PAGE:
Make sure you do your homework before stepping into a dealership. Uneducated buyers are what most salespeople salivate over. Not knowing what you should be paying in your local area and what special lease or finance specials are running could end up being a costly mistake. Thanks to the Internet, consumers can know all there is to know about a certain vehicle before ever even laying eyes on it. Check what the vehicle is selling for in your area. Sites such as edmunds.com will show you what others are paying for the same vehicle in your area so that you are better informed. It will also show you what rebates and incentives, if any, are currently available from the manufacturer.
Compare Similar Models
Take a look at all available options you have. Say, for instance, you are considering a new Toyota Corolla. You might also want to look at a Mazda 3 sedan. You might be able to get a comparable car for much less. Of course everyone has their own personal preferences when buying a car. So make sure whatever you choose that it not only makes sense financially but also emotionally. You want to buy a new car that you will be excited to get up and drive six months from now, as well as tomorrow morning.
Sometimes when we are doing our research all we do is read what the manufacturer has to say about a particular car. Find out what you can expect from your new car by reading reviews from others who have the vehicle(s) you are interested in. Make a list of all the pros and cons. If the pros outweight the cons than chances are you're on the right track. Car magazines are also a great source for unbiased information on a particular vehicle.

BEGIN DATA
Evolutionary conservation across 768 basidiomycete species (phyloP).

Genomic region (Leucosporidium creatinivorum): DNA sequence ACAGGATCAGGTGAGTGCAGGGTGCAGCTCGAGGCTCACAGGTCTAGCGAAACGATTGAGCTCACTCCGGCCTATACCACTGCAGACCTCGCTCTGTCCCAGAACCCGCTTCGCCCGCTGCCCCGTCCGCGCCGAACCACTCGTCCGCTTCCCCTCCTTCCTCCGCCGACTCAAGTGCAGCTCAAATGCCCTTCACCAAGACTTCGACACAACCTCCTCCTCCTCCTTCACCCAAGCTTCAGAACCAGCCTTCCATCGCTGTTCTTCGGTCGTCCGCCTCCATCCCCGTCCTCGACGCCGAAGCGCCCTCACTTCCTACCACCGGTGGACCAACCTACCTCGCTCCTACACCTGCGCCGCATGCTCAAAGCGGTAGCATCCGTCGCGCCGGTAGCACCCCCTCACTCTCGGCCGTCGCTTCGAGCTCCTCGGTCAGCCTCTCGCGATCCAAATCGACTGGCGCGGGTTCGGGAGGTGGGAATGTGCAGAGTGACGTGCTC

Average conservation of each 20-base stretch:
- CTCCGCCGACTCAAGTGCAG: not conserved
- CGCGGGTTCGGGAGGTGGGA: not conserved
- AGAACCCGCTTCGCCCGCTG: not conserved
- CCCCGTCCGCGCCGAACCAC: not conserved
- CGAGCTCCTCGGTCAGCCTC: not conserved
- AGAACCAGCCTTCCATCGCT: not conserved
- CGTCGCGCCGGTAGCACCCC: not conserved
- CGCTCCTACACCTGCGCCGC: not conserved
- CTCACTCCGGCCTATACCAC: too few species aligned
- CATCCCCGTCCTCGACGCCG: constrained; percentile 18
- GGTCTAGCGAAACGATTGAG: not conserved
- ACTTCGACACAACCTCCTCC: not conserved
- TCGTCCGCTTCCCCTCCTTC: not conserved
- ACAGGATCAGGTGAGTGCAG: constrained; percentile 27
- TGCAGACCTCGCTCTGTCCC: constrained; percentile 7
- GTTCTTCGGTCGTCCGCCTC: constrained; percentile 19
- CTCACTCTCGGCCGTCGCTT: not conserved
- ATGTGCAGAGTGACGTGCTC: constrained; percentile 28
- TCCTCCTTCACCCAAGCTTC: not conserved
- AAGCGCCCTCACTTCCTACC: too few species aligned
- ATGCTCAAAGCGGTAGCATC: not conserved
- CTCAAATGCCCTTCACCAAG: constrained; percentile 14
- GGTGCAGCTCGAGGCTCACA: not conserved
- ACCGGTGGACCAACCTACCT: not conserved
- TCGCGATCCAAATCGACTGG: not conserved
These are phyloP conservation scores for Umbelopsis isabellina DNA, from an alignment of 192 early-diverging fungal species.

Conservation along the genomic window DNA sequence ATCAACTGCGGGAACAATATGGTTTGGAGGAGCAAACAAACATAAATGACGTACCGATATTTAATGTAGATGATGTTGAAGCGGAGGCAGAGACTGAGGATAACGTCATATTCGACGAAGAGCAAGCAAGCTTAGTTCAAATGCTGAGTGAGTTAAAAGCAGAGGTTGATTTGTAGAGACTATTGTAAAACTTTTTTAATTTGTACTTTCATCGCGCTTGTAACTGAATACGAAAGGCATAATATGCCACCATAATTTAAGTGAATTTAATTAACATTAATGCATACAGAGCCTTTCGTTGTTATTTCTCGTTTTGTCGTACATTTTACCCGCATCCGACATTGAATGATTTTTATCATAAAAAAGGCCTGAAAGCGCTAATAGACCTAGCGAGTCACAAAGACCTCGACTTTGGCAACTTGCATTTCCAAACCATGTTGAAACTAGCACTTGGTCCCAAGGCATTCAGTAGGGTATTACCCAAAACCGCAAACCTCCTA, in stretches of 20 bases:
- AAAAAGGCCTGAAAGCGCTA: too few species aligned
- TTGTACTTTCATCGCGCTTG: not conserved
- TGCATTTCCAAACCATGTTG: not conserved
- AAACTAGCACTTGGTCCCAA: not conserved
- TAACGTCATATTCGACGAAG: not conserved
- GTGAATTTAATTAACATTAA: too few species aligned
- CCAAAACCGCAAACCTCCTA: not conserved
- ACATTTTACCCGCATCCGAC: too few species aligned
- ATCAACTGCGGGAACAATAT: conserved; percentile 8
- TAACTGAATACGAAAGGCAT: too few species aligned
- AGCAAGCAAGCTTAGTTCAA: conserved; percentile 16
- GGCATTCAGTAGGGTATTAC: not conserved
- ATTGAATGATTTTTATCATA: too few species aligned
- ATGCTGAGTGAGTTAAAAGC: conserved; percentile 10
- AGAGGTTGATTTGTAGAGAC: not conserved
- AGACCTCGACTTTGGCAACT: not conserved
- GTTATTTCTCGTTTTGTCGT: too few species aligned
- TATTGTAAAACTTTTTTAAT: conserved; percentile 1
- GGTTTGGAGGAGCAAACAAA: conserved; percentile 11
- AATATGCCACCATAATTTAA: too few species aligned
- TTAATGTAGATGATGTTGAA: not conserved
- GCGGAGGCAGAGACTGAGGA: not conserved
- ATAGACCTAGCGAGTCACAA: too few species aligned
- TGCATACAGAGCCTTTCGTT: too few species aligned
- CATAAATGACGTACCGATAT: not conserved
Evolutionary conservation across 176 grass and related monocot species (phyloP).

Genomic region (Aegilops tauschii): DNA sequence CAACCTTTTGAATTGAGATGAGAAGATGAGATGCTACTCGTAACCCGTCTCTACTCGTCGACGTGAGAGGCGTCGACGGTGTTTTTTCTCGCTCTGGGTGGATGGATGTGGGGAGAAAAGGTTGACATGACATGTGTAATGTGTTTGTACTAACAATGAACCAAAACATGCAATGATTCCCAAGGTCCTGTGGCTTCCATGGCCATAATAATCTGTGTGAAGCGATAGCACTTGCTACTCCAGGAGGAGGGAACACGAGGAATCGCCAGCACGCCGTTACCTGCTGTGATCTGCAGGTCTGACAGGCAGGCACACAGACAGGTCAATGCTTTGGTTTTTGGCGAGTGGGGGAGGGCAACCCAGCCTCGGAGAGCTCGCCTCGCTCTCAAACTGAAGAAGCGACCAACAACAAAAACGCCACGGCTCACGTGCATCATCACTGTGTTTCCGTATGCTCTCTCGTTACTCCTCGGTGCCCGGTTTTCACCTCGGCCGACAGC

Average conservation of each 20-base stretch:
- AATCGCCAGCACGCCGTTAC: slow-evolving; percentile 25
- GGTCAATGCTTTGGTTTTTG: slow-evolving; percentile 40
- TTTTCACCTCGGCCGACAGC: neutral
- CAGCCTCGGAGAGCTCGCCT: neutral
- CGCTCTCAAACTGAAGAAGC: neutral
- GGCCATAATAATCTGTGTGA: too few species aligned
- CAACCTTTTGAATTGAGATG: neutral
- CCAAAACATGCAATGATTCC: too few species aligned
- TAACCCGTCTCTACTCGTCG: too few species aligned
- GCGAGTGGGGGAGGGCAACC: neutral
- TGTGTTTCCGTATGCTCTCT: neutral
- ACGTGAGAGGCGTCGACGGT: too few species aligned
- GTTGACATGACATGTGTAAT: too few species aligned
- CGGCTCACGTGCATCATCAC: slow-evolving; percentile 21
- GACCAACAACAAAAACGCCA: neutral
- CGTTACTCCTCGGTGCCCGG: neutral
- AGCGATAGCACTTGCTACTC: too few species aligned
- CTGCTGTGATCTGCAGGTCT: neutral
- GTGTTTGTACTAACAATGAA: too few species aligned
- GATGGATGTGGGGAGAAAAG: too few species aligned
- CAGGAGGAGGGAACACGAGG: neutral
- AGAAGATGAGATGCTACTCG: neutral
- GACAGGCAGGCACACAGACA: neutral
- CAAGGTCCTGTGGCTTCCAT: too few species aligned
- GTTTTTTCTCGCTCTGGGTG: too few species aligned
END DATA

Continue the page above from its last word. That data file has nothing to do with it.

Be Ready to Walk Away
After you've collected all of your data, don't rush down to your local dealer and take the first offer you get. Dealers are expecting you to walk in with some type of knowledge about the car, but there are always things they might know that you do not. If you are uncomfortable with the negotiating process with your salesperson, or if you feel he is trying to push you to buy the car now, which he will try, just get up and walk away. Chances are the car will still be there tomorrow, and you'll have had a good night's sleep to calm your emotions about getting a new car.
A lot of folks nowadays have been going to the Internet not only for research but also to negotiate their purchase from the comfort of their own home or office. Most dealerships have either an Internet sales department or a fleet department, which are pretty much interchangeable. After you've done all you research, driven the car and know what you want to pay, you can just email a few different dealers in your area and ask them for their best price. Not only does this save you time from driving down to handle the negotiating, but it also puts your emotions on the side lines, since the vehicle is not staring you in the face while negotiating.
Very few things compare to the feeling of driving off the lot with your brand new car--the smell of it, how everything is nice, new and shiny. But for many of us it is the second biggest purchase we will make next to a home. There is some key information you should gather before sitting down and signing the paperwork.